The quintessential play-by-play voice of the National Football League, Pat Summerall defined excellence during his 40 years in the booth, calling more Super Bowls than any announcer in history. He made up one half of pro football’s most legendary broadcast team, alongside fellow inductee John Madden, and spent more than 20 years as the signature voice of CBS Sports’ golf and tennis coverage.
“Simply put, when you heard Pat’s voice in an opening, you knew it was a big game,” says Sandy Grossman, who spent more than 25 years directing Summerall at CBS and Fox. “He was absolutely the big-game voice for decades. We just don’t have anyone like that today and may never again.”
Born in Lake City, FL, Summerall gained much of his feel for the game of football from his years as a player, at the University of Arkansas and as the placekicker for the Chicago Cardinals and New York Giants from 1952 to 1961, including three NFL Championship Games (one the celebrated “Greatest Game Ever Played” in 1958).
“Pat played at a high level, and he played in big games. So he knows what it’s like for the players down on the field, and that’s extremely unusual for a play-by-play guy.”
Summerall’s broadcasting career actually came about by chance and almost never happened at all. Just before the start of the Giants’ 1961 season, he was in a New York hotel room when the phone rang. It was an executive from WCBS radio in New York calling to remind Summerall’s roommate, quarterback Charlie Conerly (who was in the shower), that he had an audition later that afternoon at the station along with teammates Alex Webster and Kyle Rote.
“Just before I hung up the phone, he said, ‘Wait a minute. What are you doing this afternoon?’” recounts Summerall. “And I said probably going to drink beer with the boys or go to a movie or something. So he told me to come along for the audition. I went and read the same script that the [other players] did, and they picked me to do the radio show at CBS. That was my first introduction to the broadcasting business.”
After retiring following that season, Summerall launched his career in radio, calling NFL games, serving as sports director, and hosting a talk show at WCBS radio. He then spent 10 years as a color analyst for CBS Sports telecasts alongside legends Jack Buck, Chris Schenkel, and Ray Scott, before making the rare transition to play-by-play in 1974 and joining close friend Tom Brookshier on CBS’s No. 1 NFL broadcast team.
“Tom and I became very close friends, almost like brothers,” says Summerall. “We had a lot of fun together and probably even entertained ourselves a little too much. But he knew the game, and so did I. I’d played against him when he was a player with the Eagles. The Giants taught us that we weren’t supposed to like anybody with the Eagles, and they were taught not to like us. So we had that animosity to get over first. Obviously, we did that pretty quickly.”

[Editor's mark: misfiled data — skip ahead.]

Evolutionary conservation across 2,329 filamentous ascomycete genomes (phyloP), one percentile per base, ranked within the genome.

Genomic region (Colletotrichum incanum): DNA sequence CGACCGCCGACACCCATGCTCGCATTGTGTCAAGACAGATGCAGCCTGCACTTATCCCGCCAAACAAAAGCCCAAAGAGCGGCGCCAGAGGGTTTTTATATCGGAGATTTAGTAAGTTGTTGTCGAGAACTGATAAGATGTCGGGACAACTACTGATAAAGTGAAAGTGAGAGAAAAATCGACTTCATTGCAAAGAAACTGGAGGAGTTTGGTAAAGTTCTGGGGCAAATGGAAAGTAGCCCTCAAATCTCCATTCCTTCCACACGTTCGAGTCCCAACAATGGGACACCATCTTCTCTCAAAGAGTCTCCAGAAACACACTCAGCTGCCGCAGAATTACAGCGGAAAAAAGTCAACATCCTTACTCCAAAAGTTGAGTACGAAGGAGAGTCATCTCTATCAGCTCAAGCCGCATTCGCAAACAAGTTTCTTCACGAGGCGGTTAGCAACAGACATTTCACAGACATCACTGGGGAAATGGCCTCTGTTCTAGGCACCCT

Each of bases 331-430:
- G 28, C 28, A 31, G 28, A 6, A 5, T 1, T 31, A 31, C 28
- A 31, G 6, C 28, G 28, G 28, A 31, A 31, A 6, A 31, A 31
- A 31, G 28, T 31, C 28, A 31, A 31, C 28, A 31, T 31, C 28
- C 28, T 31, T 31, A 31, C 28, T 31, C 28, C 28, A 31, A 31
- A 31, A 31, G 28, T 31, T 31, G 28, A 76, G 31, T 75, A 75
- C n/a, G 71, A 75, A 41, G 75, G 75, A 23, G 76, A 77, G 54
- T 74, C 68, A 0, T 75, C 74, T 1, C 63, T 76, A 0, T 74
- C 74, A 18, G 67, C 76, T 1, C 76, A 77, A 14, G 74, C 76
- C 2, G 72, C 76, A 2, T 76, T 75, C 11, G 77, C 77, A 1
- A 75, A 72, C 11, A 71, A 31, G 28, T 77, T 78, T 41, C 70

In 1981, CBS Sports paired Summerall with former Oakland Raiders coach John Madden, a partnership that would go on to span 21 years, eight Super Bowls, two major networks, and more than 300 telecasts. The succinct, baritone-voiced Summerall served as the perfect complement to Madden’s lively, effusive style, creating a pitch-perfect NFL telecast for fans.
“John always knew that, no matter what he did, Pat had his back,” says Grossman. “Wherever he would go or whatever tangent he was on, he would rely on Pat to bring it down safely. And most important, Pat would always ask the right question at the right time to make sure that thought was completed.”
For 13 years at CBS Sports and another eight at Fox Sports, the duo set the standard for an NFL telecast — both in the booth and in the film room.
“We started doing football very differently than people had done in the past,” says Grossman. “John and Pat went much deeper into the game with tape and [pregame] interviews with players and coaches. We were watching so much film that it became like a tutorial every week. In order to work with Pat and John, you had to start knowing a lot more football.”
In total, Summerall has worked 26 Super Bowls — 16 on network television and 10 on radio — and has called 27 Masters golf tournaments, 21 US Open tennis tournaments, five heavyweight championship fights, and an NBA Finals. Since retiring in 2001, he has been drawn back into the booth for several marquee events, including the Cotton Bowl Classic for the past four years. And in all those years and all those events, he is said to have never taken a single note.
“Pat never ever took notes — not once,” says Stenner. “When we would meet with players and coaches, he would just sit there, ask a question, and process the answer. Then, when the game rolled around, all this stuff would come back out, and you would say ‘how the hell does he do that?’”
A dedicated Christian and a father of three, Summerall now resides in Southlake, TX, with his wife, Cheri.
“Pat is the absolute benchmark for all play-by-play announcers,” says Stenner. “He’s so understated. He’s always had that amazing ability to say more with fewer words. I can’t see there ever being another one like Pat.”
Summerall has broadcast 16 Super Bowls, in addition to play-by-play and color commentary work on basketball, golf, and tennis, in a sports announcing career that spans five decades and three networks.